I try to be good. I really do.
Nucky’s final words in "Family Limitation" seemed to echo the sentiments of the show in general. Every week, Boardwalk Empire really, really tries to be good, but it rarely accomplishes that goal.
This week, the show’s progress in Chicago overshadowed the main plot in Atlantic City. With some interesting developments for Jimmy and Capone and some confusing thoughts on women’s liberation for Margaret, the episode was mostly enjoyable.
Margaret poses an interesting problem for Nucky. She attracts his attention at first by being a sweet, simple mother and wife. She keeps him engaged through her quiet dignity and outspoken intelligence.
But she finally nabs him by playing the manipulative female who disrupts his business when she’s not given enough attention (sort of like Lucy). She doesn’t seem to struggle much with the decision to be his “kept” woman.A visit to Mrs. McGowery is much more positive that I would have expected. With women’s suffrage and all, it seems that each woman has the right to choose her lifestyle according to McGowery. But is her situation really a fair comparison to suffrage? Having to choose between being a poor widow or a comfortable concubine doesn’t seem like much of choice, and it hardly seems empowering that Margaret can make this decision without worrying about the scrutiny of her neighbors, especially since Edith does in fact label her a whore.
Is Margaret suppose to be a model of independence for her time? About the only thing I can be sure about when it comes to femininity in this period is that contraception seems really dangerous (Lysol?!?) despite being so “advanced.”
Van Alden seems to take on the suffering for Margaret’s decision to live in sin with Nucky. His obsession with Margaret is slightly exposed by his superiors when his decision to pull her immigration record is questioned, but that doesn’t compare to the creepiness of his final scene this episode.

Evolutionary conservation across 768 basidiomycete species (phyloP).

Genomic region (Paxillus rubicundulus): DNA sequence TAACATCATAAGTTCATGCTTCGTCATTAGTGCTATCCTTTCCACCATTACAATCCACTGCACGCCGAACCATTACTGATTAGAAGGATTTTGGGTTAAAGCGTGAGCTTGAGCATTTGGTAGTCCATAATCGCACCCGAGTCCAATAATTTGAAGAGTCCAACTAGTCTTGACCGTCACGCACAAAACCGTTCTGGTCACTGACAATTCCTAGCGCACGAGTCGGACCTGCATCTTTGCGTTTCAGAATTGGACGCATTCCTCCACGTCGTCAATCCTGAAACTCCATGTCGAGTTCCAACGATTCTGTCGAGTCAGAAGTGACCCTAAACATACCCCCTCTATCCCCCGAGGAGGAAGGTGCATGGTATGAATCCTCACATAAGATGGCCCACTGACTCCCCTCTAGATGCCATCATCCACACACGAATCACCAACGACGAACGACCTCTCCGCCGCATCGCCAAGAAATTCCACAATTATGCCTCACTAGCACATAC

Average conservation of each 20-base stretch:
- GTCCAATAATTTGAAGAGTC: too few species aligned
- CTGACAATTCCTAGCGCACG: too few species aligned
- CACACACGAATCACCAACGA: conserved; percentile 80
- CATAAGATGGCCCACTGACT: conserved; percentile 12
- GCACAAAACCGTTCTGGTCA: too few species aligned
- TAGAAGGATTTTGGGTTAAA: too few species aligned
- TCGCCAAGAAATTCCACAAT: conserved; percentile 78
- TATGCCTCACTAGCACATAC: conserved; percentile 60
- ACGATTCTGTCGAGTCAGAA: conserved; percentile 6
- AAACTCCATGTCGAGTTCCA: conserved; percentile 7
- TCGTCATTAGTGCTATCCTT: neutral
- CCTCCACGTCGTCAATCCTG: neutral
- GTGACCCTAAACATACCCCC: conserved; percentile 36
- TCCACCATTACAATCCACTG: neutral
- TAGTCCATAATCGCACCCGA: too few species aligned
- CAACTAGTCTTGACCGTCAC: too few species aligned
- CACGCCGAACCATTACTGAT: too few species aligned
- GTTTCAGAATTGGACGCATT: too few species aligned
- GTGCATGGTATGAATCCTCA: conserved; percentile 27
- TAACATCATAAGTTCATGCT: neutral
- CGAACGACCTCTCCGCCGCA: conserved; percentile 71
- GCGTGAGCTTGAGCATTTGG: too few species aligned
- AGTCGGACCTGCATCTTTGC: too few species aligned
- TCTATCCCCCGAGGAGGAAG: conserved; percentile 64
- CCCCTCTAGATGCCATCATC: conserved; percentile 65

After hearing from her neighbor that Margaret has moved out (in a fancy car, no less) and that she’s being labeled a whore, Van Alden whips his back with his own belt while gazing at her immigration photo. The scars on his back indicate that this self-flagellation is a long-term habit; however, this beating seems more for Margaret’s sake than his own.
This fixation on Margaret is beyond disturbing and seems dangerous, but to whom?
In Chicago, the rising tension between Jimmy and Capone made for the most interesting scenes of the night. Early on, it’s clear that Jimmy has his doubts about Capone’s military service, but he doesn’t question his fellow gangster until Capone’s teasing becomes a little too public.
Bitter over his failed attempt to keep Sheridan’s men in line, Capone is even more resentful that Jimmy’s plan worked, and that Torrio is so appreciative of Jimmy. In this quiet battle for supremacy, Capone shows his penchant for being in charge, whether it’s at work, at home, or in his elaborate lies. However, he knows when to back down and brings Jimmy some steaks to apologize for his boozy comments.
Capone is quick to point out that Jimmy shouldn’t make him look bad in front of his men because you don’t do that to buddies. Jimmy expresses some hesitancy over applying that term to their relationship and it leads to an interesting exchange:
“What did you think we were? - Al
"Accomplices". - Jimmy
"Well, it’s the same thing, right?” – Al
Indeed, the two are really stuck together, but mostly by choice. I will say that it's good to see that Jimmy didn’t forget about Pearl so easily and used his goodwill with Torrio to ensure that she would be avenged, while expanding Torrio’s territory. And he is still being a supportive father, sending money to Angela with a note reading “To use as you see fit.”
As for Nucky, does anyone still care about this road? This is supposed to be his “big plan” for the season, but most of the setup has been pretty dull.